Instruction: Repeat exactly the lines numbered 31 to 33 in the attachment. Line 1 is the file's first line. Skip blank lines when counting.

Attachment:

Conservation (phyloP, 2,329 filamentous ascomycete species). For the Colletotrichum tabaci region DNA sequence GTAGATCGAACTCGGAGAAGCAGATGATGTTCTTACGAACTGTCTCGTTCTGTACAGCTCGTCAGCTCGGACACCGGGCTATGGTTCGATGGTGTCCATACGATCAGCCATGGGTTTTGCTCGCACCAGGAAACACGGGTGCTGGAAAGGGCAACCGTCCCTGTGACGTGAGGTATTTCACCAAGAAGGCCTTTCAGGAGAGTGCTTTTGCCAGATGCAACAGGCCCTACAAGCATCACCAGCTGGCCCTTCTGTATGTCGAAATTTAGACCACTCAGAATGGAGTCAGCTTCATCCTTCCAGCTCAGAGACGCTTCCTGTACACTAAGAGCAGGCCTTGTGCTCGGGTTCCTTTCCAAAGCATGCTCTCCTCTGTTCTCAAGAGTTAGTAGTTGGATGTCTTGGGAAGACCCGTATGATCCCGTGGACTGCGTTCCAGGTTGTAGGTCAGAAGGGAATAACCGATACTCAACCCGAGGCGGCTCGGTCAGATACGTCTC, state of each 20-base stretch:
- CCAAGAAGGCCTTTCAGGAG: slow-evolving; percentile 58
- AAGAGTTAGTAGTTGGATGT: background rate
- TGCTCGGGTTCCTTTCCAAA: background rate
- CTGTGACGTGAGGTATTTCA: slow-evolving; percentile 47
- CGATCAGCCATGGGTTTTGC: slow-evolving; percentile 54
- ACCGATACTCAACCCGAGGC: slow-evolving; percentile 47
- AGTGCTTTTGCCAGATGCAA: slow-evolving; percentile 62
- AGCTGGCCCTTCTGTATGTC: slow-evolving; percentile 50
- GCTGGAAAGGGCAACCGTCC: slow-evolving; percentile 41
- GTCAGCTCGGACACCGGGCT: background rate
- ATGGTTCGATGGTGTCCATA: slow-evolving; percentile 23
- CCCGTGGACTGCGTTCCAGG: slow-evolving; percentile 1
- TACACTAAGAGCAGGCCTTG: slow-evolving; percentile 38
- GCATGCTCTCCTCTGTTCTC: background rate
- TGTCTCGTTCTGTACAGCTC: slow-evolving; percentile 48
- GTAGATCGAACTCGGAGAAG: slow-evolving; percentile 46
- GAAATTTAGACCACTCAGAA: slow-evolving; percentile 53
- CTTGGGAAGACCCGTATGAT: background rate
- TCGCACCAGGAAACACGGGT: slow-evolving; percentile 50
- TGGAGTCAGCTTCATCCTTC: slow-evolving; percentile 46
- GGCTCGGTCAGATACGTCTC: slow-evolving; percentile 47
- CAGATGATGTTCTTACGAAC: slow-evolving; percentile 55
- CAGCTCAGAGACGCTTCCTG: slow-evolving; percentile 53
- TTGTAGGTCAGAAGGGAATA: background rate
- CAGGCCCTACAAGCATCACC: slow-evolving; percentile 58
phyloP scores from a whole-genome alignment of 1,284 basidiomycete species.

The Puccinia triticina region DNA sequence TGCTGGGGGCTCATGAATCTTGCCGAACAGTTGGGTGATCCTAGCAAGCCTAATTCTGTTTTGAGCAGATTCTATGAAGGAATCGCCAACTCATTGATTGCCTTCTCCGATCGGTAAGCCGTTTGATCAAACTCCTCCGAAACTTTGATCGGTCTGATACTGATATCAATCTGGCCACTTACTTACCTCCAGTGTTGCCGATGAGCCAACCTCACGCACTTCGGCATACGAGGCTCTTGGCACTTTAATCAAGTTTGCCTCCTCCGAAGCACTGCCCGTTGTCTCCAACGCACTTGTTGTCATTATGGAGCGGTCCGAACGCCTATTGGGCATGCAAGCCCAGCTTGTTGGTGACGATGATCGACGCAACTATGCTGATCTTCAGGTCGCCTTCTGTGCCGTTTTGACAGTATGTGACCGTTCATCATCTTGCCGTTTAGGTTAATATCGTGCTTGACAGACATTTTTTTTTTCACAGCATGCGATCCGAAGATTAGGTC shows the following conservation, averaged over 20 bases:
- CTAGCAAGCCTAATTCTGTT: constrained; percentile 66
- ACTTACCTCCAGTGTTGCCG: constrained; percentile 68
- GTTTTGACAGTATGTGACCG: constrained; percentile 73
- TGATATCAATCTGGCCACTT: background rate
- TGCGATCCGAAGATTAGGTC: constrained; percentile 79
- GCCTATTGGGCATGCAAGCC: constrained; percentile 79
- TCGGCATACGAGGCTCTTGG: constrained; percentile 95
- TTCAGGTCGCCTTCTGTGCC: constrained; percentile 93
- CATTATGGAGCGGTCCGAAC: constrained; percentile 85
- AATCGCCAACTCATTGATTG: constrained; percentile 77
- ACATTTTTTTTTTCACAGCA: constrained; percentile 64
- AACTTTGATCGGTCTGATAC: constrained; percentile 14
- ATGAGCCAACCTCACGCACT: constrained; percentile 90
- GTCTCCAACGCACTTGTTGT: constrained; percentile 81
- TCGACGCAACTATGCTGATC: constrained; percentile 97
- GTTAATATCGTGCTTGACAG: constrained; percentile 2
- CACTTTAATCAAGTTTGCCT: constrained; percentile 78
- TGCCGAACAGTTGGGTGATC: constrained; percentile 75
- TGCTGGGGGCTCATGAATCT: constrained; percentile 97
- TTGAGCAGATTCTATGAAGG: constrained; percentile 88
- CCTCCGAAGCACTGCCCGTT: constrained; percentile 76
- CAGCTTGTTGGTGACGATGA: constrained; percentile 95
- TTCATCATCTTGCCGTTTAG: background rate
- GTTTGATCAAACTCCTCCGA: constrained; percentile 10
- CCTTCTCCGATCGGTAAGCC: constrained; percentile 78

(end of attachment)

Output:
- GTTTTGACAGTATGTGACCG: constrained; percentile 73
- TGATATCAATCTGGCCACTT: background rate
- TGCGATCCGAAGATTAGGTC: constrained; percentile 79